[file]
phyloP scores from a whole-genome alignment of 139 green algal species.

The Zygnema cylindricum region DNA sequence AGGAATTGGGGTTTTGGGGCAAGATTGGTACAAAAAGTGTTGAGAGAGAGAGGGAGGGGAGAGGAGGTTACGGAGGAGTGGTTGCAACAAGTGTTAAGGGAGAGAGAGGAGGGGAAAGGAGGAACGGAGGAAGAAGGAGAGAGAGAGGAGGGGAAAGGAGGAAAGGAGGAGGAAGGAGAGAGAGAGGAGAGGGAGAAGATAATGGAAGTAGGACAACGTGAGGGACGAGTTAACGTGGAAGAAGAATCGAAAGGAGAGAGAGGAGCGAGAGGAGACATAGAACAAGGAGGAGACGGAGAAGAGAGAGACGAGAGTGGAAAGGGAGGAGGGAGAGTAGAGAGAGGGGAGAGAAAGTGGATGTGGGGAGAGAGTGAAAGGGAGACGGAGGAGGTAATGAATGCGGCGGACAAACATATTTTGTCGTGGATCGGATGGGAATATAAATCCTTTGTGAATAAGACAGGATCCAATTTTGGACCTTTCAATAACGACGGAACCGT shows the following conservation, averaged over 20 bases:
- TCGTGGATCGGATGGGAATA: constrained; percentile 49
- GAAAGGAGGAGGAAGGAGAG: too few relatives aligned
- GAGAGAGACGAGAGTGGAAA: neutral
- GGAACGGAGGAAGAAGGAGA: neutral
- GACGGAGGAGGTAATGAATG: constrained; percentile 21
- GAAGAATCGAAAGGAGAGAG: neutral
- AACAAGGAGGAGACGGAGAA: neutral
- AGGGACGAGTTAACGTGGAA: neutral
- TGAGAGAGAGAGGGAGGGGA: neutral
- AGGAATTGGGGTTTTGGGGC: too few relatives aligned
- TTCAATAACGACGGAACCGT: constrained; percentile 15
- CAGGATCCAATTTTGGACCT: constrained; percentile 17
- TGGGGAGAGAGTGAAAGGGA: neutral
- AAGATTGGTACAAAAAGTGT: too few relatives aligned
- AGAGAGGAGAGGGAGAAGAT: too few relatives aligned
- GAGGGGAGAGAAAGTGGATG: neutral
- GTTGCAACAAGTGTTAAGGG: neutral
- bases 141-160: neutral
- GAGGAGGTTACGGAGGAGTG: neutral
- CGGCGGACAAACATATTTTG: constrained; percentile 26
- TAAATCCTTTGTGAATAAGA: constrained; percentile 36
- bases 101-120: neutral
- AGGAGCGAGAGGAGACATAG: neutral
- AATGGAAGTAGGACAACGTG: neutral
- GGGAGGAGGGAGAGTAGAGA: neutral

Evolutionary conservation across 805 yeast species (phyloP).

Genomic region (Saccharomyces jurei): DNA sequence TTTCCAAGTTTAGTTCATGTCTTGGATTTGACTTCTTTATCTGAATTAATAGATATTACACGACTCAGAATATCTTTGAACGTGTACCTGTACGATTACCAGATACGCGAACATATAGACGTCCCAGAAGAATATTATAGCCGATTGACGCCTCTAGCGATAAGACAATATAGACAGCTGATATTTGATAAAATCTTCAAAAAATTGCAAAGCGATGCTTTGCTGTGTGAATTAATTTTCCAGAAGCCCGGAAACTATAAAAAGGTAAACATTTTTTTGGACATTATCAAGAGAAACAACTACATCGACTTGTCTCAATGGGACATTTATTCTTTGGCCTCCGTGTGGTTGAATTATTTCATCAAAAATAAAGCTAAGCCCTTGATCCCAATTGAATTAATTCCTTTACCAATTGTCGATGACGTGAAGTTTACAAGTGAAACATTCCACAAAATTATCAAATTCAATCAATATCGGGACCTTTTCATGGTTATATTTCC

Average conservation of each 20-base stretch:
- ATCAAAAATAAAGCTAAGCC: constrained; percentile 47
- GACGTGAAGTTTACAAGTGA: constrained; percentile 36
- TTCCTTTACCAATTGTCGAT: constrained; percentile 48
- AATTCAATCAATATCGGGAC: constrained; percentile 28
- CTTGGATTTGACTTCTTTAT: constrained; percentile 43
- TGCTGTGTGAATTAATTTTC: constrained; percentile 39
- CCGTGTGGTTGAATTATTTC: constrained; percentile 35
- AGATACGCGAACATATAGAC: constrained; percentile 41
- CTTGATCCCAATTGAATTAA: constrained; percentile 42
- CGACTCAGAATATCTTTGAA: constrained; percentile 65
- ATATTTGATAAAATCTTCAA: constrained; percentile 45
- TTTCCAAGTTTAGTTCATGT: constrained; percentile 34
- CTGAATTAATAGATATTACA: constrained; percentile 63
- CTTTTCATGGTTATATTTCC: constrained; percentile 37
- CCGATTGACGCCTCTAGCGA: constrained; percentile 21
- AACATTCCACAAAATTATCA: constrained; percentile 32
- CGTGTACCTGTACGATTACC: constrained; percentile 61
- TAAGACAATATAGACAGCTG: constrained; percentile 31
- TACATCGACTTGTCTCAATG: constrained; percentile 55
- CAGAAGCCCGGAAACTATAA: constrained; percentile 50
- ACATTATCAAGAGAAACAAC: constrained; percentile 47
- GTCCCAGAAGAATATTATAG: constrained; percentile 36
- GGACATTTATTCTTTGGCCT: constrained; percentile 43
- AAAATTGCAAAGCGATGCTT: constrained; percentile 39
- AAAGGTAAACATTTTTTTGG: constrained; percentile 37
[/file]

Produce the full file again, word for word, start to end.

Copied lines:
phyloP scores from a whole-genome alignment of 139 green algal species.

The Zygnema cylindricum region DNA sequence AGGAATTGGGGTTTTGGGGCAAGATTGGTACAAAAAGTGTTGAGAGAGAGAGGGAGGGGAGAGGAGGTTACGGAGGAGTGGTTGCAACAAGTGTTAAGGGAGAGAGAGGAGGGGAAAGGAGGAACGGAGGAAGAAGGAGAGAGAGAGGAGGGGAAAGGAGGAAAGGAGGAGGAAGGAGAGAGAGAGGAGAGGGAGAAGATAATGGAAGTAGGACAACGTGAGGGACGAGTTAACGTGGAAGAAGAATCGAAAGGAGAGAGAGGAGCGAGAGGAGACATAGAACAAGGAGGAGACGGAGAAGAGAGAGACGAGAGTGGAAAGGGAGGAGGGAGAGTAGAGAGAGGGGAGAGAAAGTGGATGTGGGGAGAGAGTGAAAGGGAGACGGAGGAGGTAATGAATGCGGCGGACAAACATATTTTGTCGTGGATCGGATGGGAATATAAATCCTTTGTGAATAAGACAGGATCCAATTTTGGACCTTTCAATAACGACGGAACCGT shows the following conservation, averaged over 20 bases:
- TCGTGGATCGGATGGGAATA: constrained; percentile 49
- GAAAGGAGGAGGAAGGAGAG: too few relatives aligned
- GAGAGAGACGAGAGTGGAAA: neutral
- GGAACGGAGGAAGAAGGAGA: neutral
- GACGGAGGAGGTAATGAATG: constrained; percentile 21
- GAAGAATCGAAAGGAGAGAG: neutral
- AACAAGGAGGAGACGGAGAA: neutral
- AGGGACGAGTTAACGTGGAA: neutral
- TGAGAGAGAGAGGGAGGGGA: neutral
- AGGAATTGGGGTTTTGGGGC: too few relatives aligned
- TTCAATAACGACGGAACCGT: constrained; percentile 15
- CAGGATCCAATTTTGGACCT: constrained; percentile 17
- TGGGGAGAGAGTGAAAGGGA: neutral
- AAGATTGGTACAAAAAGTGT: too few relatives aligned
- AGAGAGGAGAGGGAGAAGAT: too few relatives aligned
- GAGGGGAGAGAAAGTGGATG: neutral
- GTTGCAACAAGTGTTAAGGG: neutral
- bases 141-160: neutral
- GAGGAGGTTACGGAGGAGTG: neutral
- CGGCGGACAAACATATTTTG: constrained; percentile 26
- TAAATCCTTTGTGAATAAGA: constrained; percentile 36
- bases 101-120: neutral
- AGGAGCGAGAGGAGACATAG: neutral
- AATGGAAGTAGGACAACGTG: neutral
- GGGAGGAGGGAGAGTAGAGA: neutral

Evolutionary conservation across 805 yeast species (phyloP).

Genomic region (Saccharomyces jurei): DNA sequence TTTCCAAGTTTAGTTCATGTCTTGGATTTGACTTCTTTATCTGAATTAATAGATATTACACGACTCAGAATATCTTTGAACGTGTACCTGTACGATTACCAGATACGCGAACATATAGACGTCCCAGAAGAATATTATAGCCGATTGACGCCTCTAGCGATAAGACAATATAGACAGCTGATATTTGATAAAATCTTCAAAAAATTGCAAAGCGATGCTTTGCTGTGTGAATTAATTTTCCAGAAGCCCGGAAACTATAAAAAGGTAAACATTTTTTTGGACATTATCAAGAGAAACAACTACATCGACTTGTCTCAATGGGACATTTATTCTTTGGCCTCCGTGTGGTTGAATTATTTCATCAAAAATAAAGCTAAGCCCTTGATCCCAATTGAATTAATTCCTTTACCAATTGTCGATGACGTGAAGTTTACAAGTGAAACATTCCACAAAATTATCAAATTCAATCAATATCGGGACCTTTTCATGGTTATATTTCC

Average conservation of each 20-base stretch:
- ATCAAAAATAAAGCTAAGCC: constrained; percentile 47
- GACGTGAAGTTTACAAGTGA: constrained; percentile 36
- TTCCTTTACCAATTGTCGAT: constrained; percentile 48
- AATTCAATCAATATCGGGAC: constrained; percentile 28
- CTTGGATTTGACTTCTTTAT: constrained; percentile 43
- TGCTGTGTGAATTAATTTTC: constrained; percentile 39
- CCGTGTGGTTGAATTATTTC: constrained; percentile 35
- AGATACGCGAACATATAGAC: constrained; percentile 41
- CTTGATCCCAATTGAATTAA: constrained; percentile 42
- CGACTCAGAATATCTTTGAA: constrained; percentile 65
- ATATTTGATAAAATCTTCAA: constrained; percentile 45
- TTTCCAAGTTTAGTTCATGT: constrained; percentile 34
- CTGAATTAATAGATATTACA: constrained; percentile 63
- CTTTTCATGGTTATATTTCC: constrained; percentile 37
- CCGATTGACGCCTCTAGCGA: constrained; percentile 21
- AACATTCCACAAAATTATCA: constrained; percentile 32
- CGTGTACCTGTACGATTACC: constrained; percentile 61
- TAAGACAATATAGACAGCTG: constrained; percentile 31
- TACATCGACTTGTCTCAATG: constrained; percentile 55
- CAGAAGCCCGGAAACTATAA: constrained; percentile 50
- ACATTATCAAGAGAAACAAC: constrained; percentile 47
- GTCCCAGAAGAATATTATAG: constrained; percentile 36
- GGACATTTATTCTTTGGCCT: constrained; percentile 43
- AAAATTGCAAAGCGATGCTT: constrained; percentile 39
- AAAGGTAAACATTTTTTTGG: constrained; percentile 37